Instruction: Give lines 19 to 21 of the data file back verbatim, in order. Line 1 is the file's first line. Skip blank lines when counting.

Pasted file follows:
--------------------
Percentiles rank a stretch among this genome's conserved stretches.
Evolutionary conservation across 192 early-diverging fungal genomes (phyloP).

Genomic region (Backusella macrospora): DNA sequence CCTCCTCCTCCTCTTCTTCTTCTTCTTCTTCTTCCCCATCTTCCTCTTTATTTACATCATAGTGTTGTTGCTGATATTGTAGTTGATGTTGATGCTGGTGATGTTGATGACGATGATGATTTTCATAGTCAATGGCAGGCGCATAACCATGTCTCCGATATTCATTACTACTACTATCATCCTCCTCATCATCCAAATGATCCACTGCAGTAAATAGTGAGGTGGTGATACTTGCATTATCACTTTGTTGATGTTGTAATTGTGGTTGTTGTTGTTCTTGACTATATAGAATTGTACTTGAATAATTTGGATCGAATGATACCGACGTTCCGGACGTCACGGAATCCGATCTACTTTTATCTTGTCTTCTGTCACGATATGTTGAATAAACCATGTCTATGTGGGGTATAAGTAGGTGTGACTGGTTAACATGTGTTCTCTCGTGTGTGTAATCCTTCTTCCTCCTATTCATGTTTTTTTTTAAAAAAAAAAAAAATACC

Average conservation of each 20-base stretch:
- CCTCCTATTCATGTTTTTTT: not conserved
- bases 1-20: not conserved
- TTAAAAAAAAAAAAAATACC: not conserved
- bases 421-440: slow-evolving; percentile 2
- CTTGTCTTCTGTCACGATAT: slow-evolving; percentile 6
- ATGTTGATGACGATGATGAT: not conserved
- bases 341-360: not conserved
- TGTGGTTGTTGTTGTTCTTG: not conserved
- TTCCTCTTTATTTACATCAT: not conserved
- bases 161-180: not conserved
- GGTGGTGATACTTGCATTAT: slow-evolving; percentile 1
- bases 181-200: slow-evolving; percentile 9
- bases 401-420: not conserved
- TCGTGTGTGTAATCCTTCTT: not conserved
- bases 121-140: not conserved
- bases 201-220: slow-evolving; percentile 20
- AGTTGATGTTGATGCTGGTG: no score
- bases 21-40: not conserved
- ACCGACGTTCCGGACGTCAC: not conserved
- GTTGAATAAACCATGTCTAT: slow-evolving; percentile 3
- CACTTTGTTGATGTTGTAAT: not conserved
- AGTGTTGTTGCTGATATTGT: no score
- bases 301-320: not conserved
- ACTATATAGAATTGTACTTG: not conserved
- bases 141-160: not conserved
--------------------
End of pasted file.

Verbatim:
- bases 121-140: not conserved
- bases 201-220: slow-evolving; percentile 20
- AGTTGATGTTGATGCTGGTG: no score